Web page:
The Baltic Exchange, the world’s independent source of maritime market data, has issued its report for the last week, 5th – 9th June 2023, to provide information of the bulk market performance.
ccording to Baltic Exchange reports, highlights of capesize, panamax, ultramax/supramax, handysize include:
The week kicked off in the Pacific with a flurry of activity, with all three of the majors in the market from West Australia to China on similar dates. The market gained momentum with an increase in enquiry. Despite a lack of coal enquiry from East Coast Australia, the market remained resilient and rates continued to rise. By the middle of the week, there were expectations of a further push but this did not materialise, leading to a slight correction in rates. As the week drew to a close, the level of activity slowed, but the market has found a degree of stability.
In contrast, the Atlantic has been relatively quieter, although there has been a positive shift in sentiment and some resistance among owners, particularly among the vessels ballasting from the Pacific. Brokers reported improved bids for shipments from South Brazil to China, causing owners to reassess their position and leading to a notable spread between the bid and the offer.
A real contrast of a week for the Panamax market. The week began on a firm footing carried over from the previous week with sentiment remaining high. Supported by solid fresh demand in both basins, rates began to gain some gravitas. However, by mid-week the fragility seen in the market in recent weeks began to rear its head again, with bids retracting and, despite offers reducing slightly, a stand-off ensued as the week concluded. The Atlantic was generally led by fronthaul demand with end June arrivals ex EC South America achieving as high as $15,000+$500,000 bb delivery arrival port, whilst early July arrivals saw DOP rates on several occasions. Mineral demand ex Australia ably supported good supply ex Indonesia this week, with a bunch of deals concluded ex Australia for good design 82,000-dwt types at $11,000 but such rates appeared unachievable by end of week with Charterers stepping back.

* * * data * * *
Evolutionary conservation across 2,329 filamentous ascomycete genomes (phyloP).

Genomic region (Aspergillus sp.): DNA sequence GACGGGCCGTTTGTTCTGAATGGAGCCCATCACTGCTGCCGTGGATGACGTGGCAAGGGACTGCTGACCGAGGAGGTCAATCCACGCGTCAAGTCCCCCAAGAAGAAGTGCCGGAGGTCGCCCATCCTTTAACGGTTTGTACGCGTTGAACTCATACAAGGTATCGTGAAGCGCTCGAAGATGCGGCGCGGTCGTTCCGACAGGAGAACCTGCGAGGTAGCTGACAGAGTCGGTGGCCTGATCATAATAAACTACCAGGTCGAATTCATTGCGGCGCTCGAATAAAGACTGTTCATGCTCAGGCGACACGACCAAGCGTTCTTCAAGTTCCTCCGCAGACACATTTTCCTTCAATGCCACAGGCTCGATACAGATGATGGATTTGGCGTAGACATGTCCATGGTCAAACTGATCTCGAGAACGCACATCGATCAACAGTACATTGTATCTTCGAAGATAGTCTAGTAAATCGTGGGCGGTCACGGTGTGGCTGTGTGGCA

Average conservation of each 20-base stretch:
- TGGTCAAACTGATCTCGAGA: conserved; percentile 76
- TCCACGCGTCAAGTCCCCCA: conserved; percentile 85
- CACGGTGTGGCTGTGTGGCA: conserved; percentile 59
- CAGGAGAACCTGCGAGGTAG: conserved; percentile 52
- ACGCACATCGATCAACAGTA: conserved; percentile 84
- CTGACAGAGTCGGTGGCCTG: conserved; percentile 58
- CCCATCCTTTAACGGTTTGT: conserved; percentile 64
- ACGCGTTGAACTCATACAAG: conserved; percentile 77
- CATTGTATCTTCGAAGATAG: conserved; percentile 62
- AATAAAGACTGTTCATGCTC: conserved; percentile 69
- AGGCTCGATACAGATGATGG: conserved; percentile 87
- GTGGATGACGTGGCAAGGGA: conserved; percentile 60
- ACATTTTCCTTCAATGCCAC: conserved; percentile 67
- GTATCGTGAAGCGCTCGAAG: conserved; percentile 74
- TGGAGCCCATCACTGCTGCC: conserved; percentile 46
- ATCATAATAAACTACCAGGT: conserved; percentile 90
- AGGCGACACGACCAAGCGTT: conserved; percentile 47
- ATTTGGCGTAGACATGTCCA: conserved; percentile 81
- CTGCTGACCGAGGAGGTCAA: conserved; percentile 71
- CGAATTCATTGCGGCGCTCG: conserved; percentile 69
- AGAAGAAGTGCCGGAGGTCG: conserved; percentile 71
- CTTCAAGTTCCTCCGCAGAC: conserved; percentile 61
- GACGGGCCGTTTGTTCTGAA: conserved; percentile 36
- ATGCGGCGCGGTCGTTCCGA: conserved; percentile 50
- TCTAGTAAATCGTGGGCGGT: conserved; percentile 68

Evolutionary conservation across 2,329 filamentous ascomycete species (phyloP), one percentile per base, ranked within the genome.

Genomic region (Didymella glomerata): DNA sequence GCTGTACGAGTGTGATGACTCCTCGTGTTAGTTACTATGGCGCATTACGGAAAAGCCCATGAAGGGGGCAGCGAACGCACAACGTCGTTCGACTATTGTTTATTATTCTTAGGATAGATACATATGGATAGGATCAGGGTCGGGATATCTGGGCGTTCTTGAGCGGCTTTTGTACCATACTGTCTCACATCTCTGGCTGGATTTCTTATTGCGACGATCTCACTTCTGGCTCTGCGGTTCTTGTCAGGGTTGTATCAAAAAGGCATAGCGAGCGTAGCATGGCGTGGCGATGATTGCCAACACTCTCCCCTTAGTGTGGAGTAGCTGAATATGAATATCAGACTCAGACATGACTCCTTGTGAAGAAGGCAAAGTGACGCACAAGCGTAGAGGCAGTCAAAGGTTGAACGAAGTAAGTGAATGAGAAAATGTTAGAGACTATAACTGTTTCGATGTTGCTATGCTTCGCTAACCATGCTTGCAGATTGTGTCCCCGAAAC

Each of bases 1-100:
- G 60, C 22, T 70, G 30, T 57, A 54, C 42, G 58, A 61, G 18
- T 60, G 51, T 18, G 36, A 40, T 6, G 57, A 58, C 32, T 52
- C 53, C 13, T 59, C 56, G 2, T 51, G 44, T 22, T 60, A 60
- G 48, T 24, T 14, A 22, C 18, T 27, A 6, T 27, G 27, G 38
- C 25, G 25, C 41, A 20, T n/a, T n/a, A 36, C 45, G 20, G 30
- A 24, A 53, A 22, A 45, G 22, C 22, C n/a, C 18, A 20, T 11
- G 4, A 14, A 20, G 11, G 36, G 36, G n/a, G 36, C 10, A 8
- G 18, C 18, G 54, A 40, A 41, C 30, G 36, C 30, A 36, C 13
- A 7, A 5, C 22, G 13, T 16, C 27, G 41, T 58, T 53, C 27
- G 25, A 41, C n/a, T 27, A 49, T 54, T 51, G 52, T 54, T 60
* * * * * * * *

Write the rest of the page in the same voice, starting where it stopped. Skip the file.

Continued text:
A rather turbulent week for the sector with sentiment remaining poor in most areas. Despite a trickle of fresh cargo appearing brokers spoke of an excess of prompt tonnage available keeping rates in check while owners competed to cover their vessels. From the Atlantic, a 59,000-dwt was heard to have fixed a scrap cargo from the Baltic to US East Coast at $8,250. Further a 61,000-dwt fixed a trip from Greece to US East Coast with cement at $11,000. In Asia, as the week progressed a little more cargo appeared from Indonesia, although again this did little to change the negative feel. A 60,000-dwt open mid China fixing a trip via Indonesia redelivery China at $5,000. Similarly, a 63,000-dwt fixed a trip delivery Hong Kong via Australia redelivery Singapore-Japan at $8,000. Elsewhere, the malaise continued with the Indian Ocean also lacking positive sentiment. A 63,000-dwt fixing a trip from EC India to China with iron ore at $8,000.
With a general undertone of negativity and a lack of enquiry, both basins saw levels soften. A 28,000-dwt open spot in Iskenderun fixed basis delivery Port Said for a trip via the Red Sea to East Coast India with an intended cargo of petcoke at $6,250. A 37,000-dwt was rumoured to have been fixed for a trip from the US East Coast to Turkey with an intended cargo of scrap at a rate between $8,000 to $9,000. In Asia, a 32,000-dwt opening in Thailand was fixed via Australia to Southeast Asia in the low $7,000s. Whilst a 29,000-dwt fixed from Bunbury to Vietnam with an intended cargo of grains at around $12,000. A 40,000-dwt newbuild opening ex-yard in Japan was fixed for a trip to the Continent -Mediterranean at $10,000 whilst a 38,000-dwt opening in CJK was rumoured to have fixed via South Korea to the Philippines with an intended cargo of gypsum in the low $7,000s.